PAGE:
Credit cards are everywhere, and they are one of the most widely used forms of payment in the US today. Along with the common use and acceptance of credit cards comes the abuse of credit, which leads to debt. The average credit card debt amongst households who are in debt is well over $15,000. At the high interest rates that credit cards carry, this amount of money can take years to pay off and can harm your credit for even longer. Part of the problem is that few Americans are taught how to use credit correctly and what having credit means for your future purchases. For example, one in four consumers said they didn’t know how to improve their credit scores and nearly half of consumers said they did not know that credit history can determine if you are able to get a new line of credit. Using credit doesn’t have to be intimidating and credit can be a powerful tool to help you get the things you need and create a secure financial future. Read on to find my top 5 credit card mistakes that you need to fix today to make sure your finances are secure.
1. Paying only the minimum balance
Carrying a balance on a credit card from month to month is very damaging to your credit score. One of the main factors that determine your credit score is your credit utilization, or how much of your total available credit from all of your credit cards you use at one time. If you carry a balance over between months your credit utilization remains high, which means you are a riskier account for credit card companies to consider. Most credit experts advise that you should avoid using more than 10% of your total available credit at any one time, and that you pay off your balance every month. Not only can you save money on the interest rates that credit cards charge for carrying a balance but you can improve your credit score.
2. Getting a card just for a discount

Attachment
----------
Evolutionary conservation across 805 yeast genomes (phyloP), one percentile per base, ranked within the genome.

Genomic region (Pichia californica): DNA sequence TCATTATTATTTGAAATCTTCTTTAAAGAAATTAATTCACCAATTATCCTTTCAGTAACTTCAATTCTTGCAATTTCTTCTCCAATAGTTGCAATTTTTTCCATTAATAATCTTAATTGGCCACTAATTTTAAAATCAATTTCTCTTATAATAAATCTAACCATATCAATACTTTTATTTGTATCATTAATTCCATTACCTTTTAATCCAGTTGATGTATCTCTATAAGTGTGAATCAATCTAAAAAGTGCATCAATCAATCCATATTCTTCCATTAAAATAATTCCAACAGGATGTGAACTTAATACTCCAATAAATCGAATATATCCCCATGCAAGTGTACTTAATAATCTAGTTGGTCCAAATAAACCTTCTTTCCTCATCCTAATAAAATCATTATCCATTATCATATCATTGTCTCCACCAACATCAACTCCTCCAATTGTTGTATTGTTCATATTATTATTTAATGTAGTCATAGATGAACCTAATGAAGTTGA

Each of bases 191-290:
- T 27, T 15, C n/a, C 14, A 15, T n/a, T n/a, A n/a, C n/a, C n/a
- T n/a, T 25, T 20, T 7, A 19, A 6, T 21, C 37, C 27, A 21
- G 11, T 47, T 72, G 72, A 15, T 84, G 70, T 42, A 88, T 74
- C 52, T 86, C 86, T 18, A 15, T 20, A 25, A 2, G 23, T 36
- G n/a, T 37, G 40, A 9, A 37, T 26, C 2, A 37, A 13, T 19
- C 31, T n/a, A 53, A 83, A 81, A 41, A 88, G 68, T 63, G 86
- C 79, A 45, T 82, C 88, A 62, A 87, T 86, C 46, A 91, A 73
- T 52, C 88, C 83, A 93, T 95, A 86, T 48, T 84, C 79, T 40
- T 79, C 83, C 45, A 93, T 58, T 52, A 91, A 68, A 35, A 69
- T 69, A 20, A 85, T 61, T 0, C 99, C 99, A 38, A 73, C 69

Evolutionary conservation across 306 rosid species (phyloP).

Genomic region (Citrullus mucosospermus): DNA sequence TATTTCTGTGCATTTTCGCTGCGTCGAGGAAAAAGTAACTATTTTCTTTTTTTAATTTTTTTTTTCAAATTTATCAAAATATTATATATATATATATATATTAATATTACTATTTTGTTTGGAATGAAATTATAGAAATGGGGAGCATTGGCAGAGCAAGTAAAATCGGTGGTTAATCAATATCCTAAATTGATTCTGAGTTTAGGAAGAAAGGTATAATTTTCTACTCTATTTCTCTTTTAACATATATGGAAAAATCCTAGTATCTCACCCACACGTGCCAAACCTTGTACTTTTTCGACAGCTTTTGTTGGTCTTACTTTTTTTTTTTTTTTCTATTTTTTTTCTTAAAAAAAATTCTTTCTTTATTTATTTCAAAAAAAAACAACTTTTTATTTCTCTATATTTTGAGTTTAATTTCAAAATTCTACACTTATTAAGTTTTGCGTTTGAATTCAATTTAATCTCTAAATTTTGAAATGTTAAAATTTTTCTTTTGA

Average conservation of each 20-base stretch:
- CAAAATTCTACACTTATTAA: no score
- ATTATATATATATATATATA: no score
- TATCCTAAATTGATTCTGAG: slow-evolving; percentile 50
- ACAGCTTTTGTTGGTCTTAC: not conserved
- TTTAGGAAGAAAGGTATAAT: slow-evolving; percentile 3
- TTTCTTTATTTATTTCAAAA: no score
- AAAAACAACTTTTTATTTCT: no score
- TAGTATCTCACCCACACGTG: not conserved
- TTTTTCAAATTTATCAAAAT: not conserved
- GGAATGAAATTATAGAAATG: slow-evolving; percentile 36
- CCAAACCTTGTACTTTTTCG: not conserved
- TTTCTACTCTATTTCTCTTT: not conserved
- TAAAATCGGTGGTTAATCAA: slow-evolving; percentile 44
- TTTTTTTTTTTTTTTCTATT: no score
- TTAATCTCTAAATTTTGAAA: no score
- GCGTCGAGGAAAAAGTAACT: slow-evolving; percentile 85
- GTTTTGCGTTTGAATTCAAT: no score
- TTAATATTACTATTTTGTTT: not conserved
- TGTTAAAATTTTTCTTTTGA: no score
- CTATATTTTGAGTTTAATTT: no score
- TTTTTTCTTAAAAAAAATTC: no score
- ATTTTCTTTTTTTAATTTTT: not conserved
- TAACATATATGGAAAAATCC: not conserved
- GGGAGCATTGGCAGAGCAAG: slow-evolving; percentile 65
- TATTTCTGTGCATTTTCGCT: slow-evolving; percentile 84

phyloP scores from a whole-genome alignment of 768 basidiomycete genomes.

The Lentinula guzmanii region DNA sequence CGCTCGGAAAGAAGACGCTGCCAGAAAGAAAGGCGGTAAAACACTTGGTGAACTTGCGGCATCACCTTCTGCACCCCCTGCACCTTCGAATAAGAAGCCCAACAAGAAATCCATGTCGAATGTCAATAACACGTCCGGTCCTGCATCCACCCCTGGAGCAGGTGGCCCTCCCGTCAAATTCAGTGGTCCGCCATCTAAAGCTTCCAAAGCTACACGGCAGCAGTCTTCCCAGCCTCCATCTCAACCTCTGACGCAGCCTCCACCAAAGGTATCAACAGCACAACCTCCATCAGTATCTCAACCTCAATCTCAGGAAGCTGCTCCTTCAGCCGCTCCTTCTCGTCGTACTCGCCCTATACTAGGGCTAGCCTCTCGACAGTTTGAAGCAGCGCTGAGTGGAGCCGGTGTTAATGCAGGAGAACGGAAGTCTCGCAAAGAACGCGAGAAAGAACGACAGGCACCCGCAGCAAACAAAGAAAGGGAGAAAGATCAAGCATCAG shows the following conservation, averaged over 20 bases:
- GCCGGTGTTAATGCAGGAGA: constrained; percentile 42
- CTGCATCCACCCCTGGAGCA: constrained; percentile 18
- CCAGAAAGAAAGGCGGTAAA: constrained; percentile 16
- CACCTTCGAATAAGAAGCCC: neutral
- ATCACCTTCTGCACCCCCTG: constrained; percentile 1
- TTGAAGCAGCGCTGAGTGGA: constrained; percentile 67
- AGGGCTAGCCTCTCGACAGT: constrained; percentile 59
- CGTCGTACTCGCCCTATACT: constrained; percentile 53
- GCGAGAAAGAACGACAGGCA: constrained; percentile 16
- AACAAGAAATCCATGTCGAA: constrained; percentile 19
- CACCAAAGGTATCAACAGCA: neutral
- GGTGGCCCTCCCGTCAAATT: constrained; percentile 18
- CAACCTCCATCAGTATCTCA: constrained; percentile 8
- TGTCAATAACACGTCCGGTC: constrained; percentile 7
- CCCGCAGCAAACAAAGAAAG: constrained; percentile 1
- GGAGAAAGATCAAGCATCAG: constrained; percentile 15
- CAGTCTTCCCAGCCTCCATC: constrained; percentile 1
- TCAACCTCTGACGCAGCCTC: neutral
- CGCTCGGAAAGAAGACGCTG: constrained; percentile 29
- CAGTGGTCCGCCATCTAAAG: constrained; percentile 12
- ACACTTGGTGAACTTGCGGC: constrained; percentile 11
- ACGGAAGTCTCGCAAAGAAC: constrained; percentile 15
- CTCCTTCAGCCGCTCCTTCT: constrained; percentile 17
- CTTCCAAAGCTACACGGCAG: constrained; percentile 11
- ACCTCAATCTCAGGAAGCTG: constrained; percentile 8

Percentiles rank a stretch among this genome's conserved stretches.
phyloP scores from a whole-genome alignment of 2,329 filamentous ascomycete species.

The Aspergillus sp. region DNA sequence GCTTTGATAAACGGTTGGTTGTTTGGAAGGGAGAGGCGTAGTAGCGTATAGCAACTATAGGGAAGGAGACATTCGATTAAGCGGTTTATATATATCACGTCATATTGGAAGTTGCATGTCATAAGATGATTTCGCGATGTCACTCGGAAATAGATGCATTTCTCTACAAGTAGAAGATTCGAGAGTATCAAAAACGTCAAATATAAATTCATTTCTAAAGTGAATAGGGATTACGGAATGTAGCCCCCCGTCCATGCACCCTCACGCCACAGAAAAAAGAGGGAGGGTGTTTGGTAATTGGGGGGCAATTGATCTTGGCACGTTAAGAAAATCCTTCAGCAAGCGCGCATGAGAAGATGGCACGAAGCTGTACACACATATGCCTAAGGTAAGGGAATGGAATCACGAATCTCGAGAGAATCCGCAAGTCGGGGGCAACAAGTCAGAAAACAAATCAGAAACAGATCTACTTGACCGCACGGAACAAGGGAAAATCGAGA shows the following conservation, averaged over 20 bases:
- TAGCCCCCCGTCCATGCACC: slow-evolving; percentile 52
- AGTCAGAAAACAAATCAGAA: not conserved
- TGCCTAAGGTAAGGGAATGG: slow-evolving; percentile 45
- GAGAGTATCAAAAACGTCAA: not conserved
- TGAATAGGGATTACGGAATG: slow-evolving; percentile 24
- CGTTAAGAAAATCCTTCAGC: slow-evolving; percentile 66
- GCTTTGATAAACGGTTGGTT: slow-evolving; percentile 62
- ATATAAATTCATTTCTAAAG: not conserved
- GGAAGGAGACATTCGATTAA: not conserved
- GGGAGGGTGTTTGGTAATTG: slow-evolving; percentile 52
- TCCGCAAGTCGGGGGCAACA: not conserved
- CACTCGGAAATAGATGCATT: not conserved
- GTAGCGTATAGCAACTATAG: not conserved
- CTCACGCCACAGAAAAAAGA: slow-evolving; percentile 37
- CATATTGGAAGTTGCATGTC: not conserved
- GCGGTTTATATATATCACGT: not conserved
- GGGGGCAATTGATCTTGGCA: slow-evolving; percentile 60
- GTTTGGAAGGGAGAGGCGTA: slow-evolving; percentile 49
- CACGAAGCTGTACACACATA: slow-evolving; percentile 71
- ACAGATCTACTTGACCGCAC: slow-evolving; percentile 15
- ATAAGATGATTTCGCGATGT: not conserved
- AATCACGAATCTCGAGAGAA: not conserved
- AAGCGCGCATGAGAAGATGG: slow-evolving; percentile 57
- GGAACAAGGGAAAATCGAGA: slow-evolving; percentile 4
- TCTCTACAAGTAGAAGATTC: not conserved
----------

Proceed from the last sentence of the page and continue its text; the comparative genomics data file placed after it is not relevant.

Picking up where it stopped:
It seems like every retailer has their own store branded credit card that offers a great discount for signing up. I’ve seen offers for between 10% to 30% off your first purchase when you apply for a store branded credit card. While this seems like a great deal, be very careful about signing up for these cards. Each time you sign up for a credit card there is a hard credit check on your credit report, and that lowers your total credit score every time a check is run. On top of hurting your credit score by signing up, in exchange for a one-time discount many of these cards have very low credit limits and charge very high interest rates even compared to other credit cards. If you really want to take advantage of a discount make sure the purchase you’re making is worth it, for example buying a new stove and not a new sweatshirt, and that you only buy what you can afford to pay off that month or before the interest kicks in.
3. You close old accounts
It might seem odd, but one of the worst things you can do for your credit is to close old credit card accounts. While you might think you’re simplifying your life by closing accounts you don’t need, history of credit is an important factor in determining your credit score. The older you account is the higher your score will be. If your card has a low or no annual fee it might make sense to leave it alone and just not use the account instead of closing it. However, if you have an older account with a high fee that you no longer use then it might pay off to close it down and take the hit to your credit score instead of paying an unnecessary fee.
4. You ignore you credit report
Part of keeping a healthy credit score is monitoring your credit report for errors. Identity theft is rampant and increases every year. One of the easiest ways to spot identity theft is to keep an eye on your credit card statements online to spot unauthorized transactions and notify the credit card company when you find something that looks wrong. The other way to stay on top of your credit score is to get a free copy of your credit report from annualcreditreport.com, which provides you with a free credit report from each of the big three credit bureaus once per year to comply with federal law. Be careful about using other sites as they may require you to enroll on pricey credit monitoring services.
5. Opening too many credit cards at once
Having a large amount of available credit is good for your credit score, but opening a lot of accounts at the same time can actually damage your credit. Every time you open a new account the credit card company performs a hard credit check that is recorded on your credit report. If a credit card company sees too many hard credit checks then it appears that you are desperate for credit and might be a higher risk for paying your bills on time. While there isn’t a set number of too many cards to open at once or how many cards you should have at any one time, a good rule is to aim for less than 20 accounts overall and not to open more than 2-3 new accounts within a 6 month period.